If you’ve never committed a crime, you might not be worried about this. But, given that familial DNA leads to a lot of false positives, you might easily be called in for questioning in regards to something that had nothing to do with you. And aside from this being a scare, it could potentially ruin your reputation if the news got leaked, even if you did nothing wrong.
Familial DNA Could Expose Your Family Members
Don’t forget that your genetic information is not just your own, as you share a lot in common with all of your blood relations. Once you’ve given your DNA for testing, you’ve inadvertently shared the private data of every person you’re related to, whether you know them or not.
This means that they too might be considered a suspect in a crime they’re innocent of, or worse as you’ll see.
A Wealth of Knowledge For Your Doctor… And Your Insurer
These companies collecting DNA are doing so with supposedly useful purposes in mind, and one such purpose is that it will improve your medical history, and hence your treatment. All this information would be incredibly useful in the right hands.
Imagine if your doctor could easily see the genetic markers present in your family? What if they also could see what the death certificates of all your ancestors said? They could be on the lookout for certain diseases and give you preventative treatment in advance — Great!
Ancestry DNA https://t.co/RvkZhGXTeg
— Dark Spookavage (@marcbutcavage) October 15, 2015
And if Facebook had the information, they would probably allow advertisers to use it, and you can bet pharmaceutical companies would target adverts on Facebook to you, suggesting you get tested for certain things or ask your doctor for a particular drug. This could actually be potentially useful, especially if you didn’t know your family’s medical history some reason.
Now, what if your medical insurer could see the same information? Would they be willing to insure you? If you were almost certainly going to end up suffering from a disease that required expensive treatment, probably not.
And what if your insurer knew that information because someone else in your family got a DNA test once? How would you feel about that? How will your great-great-grandchildren feel about that if it’s you that gets tested?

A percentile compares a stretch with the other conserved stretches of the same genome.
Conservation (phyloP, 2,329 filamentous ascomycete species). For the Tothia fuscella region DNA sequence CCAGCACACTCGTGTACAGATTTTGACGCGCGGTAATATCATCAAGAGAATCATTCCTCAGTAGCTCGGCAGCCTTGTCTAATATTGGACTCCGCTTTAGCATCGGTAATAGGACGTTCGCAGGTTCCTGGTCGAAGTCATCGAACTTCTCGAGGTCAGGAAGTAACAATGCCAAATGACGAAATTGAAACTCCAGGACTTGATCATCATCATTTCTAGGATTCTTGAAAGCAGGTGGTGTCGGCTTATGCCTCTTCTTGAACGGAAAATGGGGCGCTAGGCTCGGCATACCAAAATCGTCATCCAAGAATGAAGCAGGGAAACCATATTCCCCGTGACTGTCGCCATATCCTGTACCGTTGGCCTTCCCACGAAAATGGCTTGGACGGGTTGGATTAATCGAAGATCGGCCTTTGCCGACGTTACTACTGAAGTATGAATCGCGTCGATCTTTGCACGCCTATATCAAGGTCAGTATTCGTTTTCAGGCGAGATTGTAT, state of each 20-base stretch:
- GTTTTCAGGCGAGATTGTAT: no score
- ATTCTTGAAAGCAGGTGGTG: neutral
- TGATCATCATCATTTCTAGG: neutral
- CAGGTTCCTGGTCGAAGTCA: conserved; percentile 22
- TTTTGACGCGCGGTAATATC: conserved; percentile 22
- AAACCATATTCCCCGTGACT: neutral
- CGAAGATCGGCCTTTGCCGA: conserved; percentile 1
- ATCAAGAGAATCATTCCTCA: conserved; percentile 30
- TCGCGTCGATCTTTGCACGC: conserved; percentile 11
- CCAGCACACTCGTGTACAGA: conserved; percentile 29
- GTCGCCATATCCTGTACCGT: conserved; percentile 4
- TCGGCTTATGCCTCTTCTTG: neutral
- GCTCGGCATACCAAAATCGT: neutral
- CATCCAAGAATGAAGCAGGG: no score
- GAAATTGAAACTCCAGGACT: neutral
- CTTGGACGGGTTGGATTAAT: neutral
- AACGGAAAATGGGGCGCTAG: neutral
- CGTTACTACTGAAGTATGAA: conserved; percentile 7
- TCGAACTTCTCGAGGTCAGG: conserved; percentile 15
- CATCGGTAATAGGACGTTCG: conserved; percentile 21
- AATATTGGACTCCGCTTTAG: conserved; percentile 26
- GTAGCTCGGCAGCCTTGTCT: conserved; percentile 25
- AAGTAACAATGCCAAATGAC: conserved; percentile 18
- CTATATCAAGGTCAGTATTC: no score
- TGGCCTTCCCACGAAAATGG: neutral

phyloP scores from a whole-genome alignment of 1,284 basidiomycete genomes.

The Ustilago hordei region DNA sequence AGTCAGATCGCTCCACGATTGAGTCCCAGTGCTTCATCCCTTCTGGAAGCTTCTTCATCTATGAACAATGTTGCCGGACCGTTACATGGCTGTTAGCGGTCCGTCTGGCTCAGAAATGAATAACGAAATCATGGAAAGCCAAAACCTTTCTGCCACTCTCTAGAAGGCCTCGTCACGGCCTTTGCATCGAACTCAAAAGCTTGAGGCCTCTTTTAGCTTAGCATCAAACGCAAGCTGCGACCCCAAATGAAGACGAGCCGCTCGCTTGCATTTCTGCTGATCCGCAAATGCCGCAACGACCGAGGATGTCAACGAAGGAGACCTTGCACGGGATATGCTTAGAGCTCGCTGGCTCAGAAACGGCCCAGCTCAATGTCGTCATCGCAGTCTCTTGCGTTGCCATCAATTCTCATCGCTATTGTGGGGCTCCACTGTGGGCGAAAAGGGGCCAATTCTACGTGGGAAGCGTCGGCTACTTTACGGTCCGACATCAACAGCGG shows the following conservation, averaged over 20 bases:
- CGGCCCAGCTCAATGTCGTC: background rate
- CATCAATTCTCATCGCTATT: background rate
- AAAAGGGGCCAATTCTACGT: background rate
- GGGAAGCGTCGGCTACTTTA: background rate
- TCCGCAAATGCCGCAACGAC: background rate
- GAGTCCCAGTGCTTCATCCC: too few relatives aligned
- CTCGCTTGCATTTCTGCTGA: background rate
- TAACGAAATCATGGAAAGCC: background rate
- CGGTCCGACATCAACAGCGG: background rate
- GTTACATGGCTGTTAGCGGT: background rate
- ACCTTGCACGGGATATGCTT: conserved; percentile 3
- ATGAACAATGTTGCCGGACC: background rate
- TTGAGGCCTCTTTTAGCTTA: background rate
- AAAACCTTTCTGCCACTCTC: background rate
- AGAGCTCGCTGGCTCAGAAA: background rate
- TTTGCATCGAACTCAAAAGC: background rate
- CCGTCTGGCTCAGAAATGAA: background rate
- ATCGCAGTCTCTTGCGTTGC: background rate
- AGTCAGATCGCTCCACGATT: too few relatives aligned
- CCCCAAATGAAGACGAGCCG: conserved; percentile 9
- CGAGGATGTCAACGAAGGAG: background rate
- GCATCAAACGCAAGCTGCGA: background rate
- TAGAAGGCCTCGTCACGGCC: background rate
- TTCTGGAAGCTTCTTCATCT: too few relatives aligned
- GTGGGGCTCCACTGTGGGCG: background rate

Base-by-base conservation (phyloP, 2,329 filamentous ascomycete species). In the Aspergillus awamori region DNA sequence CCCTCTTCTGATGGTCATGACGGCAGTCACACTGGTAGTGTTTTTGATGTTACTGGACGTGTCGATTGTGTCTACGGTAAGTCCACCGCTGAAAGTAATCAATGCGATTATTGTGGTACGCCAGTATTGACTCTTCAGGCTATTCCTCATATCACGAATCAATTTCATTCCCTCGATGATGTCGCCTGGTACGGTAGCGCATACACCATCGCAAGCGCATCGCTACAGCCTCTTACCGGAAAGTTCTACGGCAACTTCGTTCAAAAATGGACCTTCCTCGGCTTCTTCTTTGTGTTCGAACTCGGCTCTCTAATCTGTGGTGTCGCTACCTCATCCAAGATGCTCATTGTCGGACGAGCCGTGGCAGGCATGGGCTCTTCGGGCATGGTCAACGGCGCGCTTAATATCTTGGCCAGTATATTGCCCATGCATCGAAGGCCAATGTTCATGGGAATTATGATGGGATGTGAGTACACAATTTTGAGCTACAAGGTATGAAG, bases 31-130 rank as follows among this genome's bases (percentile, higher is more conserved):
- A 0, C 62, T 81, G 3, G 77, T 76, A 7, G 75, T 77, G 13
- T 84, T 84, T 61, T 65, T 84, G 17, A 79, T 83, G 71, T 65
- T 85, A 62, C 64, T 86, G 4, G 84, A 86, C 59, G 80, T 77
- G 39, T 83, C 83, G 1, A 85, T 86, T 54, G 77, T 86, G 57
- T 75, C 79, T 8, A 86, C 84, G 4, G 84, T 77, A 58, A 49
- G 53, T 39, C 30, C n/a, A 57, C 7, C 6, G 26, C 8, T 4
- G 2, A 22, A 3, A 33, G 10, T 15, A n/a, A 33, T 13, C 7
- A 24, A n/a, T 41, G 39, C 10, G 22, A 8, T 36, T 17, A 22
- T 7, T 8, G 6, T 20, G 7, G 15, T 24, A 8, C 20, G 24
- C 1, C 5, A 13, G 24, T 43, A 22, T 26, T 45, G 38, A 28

Would your immediate family be affected if a genetic test proved (or disproved) paternality somewhere along the line? What if your grandfather could potentially be served targeted Facebook adverts for lawyers, suggesting that his kids weren’t really his? If Facebook had the genetic information this would be quite normal.
— Anita Cejudo (@silverncopper) October 6, 2015
Could You Get Genetic Analysis Anonymously?
As there are many great reasons for wanting to get your DNA analysed, some people might try to do so anonymously. But it won’t actually keep you anonymous, as there are already too many ways to find out who the DNA belongs to.
Just think about it. For starters, you’re most likely going to use a credit card to purchase the kit (23AndMe require you to use your own card deliberately), and you are sharing an awful lot of information in your credit card number, along with your name and address (easily obtained via your bank). You probably gave them your address when you asked them to post you the results, anyway.
Now, even just with the DNA test results, say you are quite clearly shown to be related to Ann, Mary and Bob who all live in the same town. It’s not rocket science to work out the rest, as researchers have shown on multiple occasions.
With the wealth of social network information tied in with that data, you don’t even need to be a sleuth. It’s right there.
— nfb11 (@nfb11) October 17, 2015
What Will Happen In The Future?
We can’t honestly know how this genetic information will be used in the future, and yet we’re doing nothing to protect public privacy. We certainly can’t expect these databases to stay in the hands of the people who currently have them. Security threats aside, valuable databases are sold every day, sometimes just by buying the company outright.
Adding social media data to genetic data makes it all too easy for people to link our biological and social networks. Who knows what that will lead to?
Could you do this to your family? Have you already given your DNA without thinking through the possibilities? Tell us.